In the Summer of 85 the Sisters were still a functioning band, albeit a fragmented one. The band regrouped in Hamburg in late Summer, with the intention of demoing tracks for their second album, given the working title of 'Left on a Mission and Revenge'. However, the tensions accumulated in the first half of the year had not been given time to work themselves out. Hussey had written a number of songs for the new album, including lyrics. Eldritch claimed that, in principle, he had no objection to Hussey's writing of lyrics, provided they were meaningful. This principle was left untested: Hussey's lyrics were, without doubt, appalling. It would have been a major disappointment for Sisters' fans to see the band reappearing with, say, Garden of Delight, as the lead single. The situation was unresolvable, and, perhaps surprisingly, Adams was the first to crack. Eldritch presented 'Torch' as a new song, to which Adams objected to the bass line and walked out. The following day Hussey also quit the band.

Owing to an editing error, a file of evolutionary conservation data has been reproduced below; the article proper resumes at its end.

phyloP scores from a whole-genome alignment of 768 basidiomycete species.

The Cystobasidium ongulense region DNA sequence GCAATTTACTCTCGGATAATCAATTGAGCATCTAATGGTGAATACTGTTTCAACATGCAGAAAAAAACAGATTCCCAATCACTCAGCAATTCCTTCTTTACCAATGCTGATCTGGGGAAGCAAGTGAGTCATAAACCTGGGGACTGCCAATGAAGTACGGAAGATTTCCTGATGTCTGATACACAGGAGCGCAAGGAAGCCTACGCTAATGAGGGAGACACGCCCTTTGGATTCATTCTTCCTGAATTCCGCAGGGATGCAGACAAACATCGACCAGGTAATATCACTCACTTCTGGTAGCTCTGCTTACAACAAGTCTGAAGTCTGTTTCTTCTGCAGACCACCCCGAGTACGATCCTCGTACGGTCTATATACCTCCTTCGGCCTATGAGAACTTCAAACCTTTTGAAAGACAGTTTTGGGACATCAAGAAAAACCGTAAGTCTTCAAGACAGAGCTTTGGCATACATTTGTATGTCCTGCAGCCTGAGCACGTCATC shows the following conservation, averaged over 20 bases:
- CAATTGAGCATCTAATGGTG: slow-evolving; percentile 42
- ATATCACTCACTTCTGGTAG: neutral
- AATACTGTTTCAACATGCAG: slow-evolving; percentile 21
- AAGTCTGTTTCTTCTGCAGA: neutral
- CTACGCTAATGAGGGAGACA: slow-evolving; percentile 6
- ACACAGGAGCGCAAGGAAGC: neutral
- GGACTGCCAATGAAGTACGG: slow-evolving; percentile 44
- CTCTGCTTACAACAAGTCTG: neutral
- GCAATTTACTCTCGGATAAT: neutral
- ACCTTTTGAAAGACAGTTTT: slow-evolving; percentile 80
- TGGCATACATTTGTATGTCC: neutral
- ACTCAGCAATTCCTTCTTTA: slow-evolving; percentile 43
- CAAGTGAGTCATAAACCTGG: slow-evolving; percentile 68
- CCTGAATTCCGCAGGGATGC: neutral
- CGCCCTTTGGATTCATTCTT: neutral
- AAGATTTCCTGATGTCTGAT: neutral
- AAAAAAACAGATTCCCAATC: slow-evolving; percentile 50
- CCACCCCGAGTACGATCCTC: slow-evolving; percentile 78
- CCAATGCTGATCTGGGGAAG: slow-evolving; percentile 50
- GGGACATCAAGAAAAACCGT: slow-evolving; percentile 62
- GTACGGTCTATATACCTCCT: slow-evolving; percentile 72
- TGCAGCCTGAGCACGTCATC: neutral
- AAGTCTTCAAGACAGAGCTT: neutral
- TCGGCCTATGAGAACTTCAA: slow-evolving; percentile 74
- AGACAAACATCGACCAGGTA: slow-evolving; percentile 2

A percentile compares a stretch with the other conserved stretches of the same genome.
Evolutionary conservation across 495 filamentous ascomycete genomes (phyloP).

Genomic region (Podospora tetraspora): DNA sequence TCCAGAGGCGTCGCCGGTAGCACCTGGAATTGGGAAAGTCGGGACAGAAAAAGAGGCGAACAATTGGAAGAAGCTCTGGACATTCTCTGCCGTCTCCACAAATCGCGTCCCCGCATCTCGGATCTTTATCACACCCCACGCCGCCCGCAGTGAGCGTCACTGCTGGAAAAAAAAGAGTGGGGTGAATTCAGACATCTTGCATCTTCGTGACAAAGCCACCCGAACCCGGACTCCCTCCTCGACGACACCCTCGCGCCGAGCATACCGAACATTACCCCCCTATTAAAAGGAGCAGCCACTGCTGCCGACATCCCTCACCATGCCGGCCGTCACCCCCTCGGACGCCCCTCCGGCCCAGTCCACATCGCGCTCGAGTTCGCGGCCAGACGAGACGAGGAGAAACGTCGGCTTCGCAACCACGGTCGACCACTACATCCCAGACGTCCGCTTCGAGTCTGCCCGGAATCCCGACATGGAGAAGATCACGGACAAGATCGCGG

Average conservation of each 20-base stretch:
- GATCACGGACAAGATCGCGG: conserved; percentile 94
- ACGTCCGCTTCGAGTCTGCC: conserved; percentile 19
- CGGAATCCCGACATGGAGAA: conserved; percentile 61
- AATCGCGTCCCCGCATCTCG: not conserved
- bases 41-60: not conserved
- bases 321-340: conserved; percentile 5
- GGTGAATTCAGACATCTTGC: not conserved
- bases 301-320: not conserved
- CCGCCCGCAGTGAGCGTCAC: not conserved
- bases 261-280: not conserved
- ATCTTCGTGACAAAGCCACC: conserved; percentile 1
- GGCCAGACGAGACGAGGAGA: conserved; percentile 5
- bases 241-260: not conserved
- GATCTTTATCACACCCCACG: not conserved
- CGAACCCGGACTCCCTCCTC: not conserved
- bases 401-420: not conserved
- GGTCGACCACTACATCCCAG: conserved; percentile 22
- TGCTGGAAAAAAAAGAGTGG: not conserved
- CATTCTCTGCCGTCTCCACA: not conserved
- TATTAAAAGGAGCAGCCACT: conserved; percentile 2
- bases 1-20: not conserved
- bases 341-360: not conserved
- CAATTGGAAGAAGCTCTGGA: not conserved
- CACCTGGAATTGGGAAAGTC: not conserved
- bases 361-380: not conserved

Eldritch claims that the split was at this stage "amicable", and there is some evidence to support this, as Hussey and Eldritch appeared on-stage, post-Sisters split, in Hamburg with former support band, Skeletal Family. However, the split soon turned nasty as Adams and Hussey joined forces to form a new band, which they called the Sisterhood. The obvious trading on the Sisters of Mercy's name, by two former members of the band who had left of their own volition, was not appreciated by Eldritch, particularly as Eldritch was by this time the only person carrying the Sisters' debt to WEA. Worse, the Hussey Sisterhood was soon performing live and took the opportunity of a London gig in early '86 to indulge in some immature criticism of Eldritch from the stage. This did not endear Hussey to those Sisters fans present in the audience. Eldritch resolved his problems by showing a wider appreciation of the issues. A second version of the Sisterhood was swiftly formed, comprising James Ray, former Motorhead drummer Lucas Fox, Suicide's Alan Vega and Patricia Morrison (allegedly recruited on the day Adams quit), with Eldritch overseeing the project as producer, but critically, not as a performing artist. This allowed the Eldritch Sisterhood to release records via Merciful Release (Eldritch as a performing artist was constrained by the WEA contract). The Giving Ground single was quickly released; as the first version of the Sisterhood to release a record, this gave Eldritch the rights to the name. The Hussey Sisterhood were forced to rename as the Mission. This was not the only loose string to be tied up. Prior to their split, the Sisters had signed a publishing deal with RCA. The advance on this deal would go to the first of the Sisters splinter groups to make an album. 'Gift' was swiftly released by Eldritch's Sisterhood, thus recouping the £25,000 advance on the contract. By no coincidence whatsoever, the first words on the Gift album were a chant "Two...Five...Zero...Zero...Zero". It's easy to dismiss Gift as a spoiler album, but this would ignore the musical innovation present on the album. Keyboards and industrial/dance rhythms were used to considerable effect, particularly on the opening Jihad. Hussey reviewed the album for Sounds, and predictably gave it a good slagging. The divisions seemed to have the effect of dividing the former Sisters' fanbase, and increasing music press sales.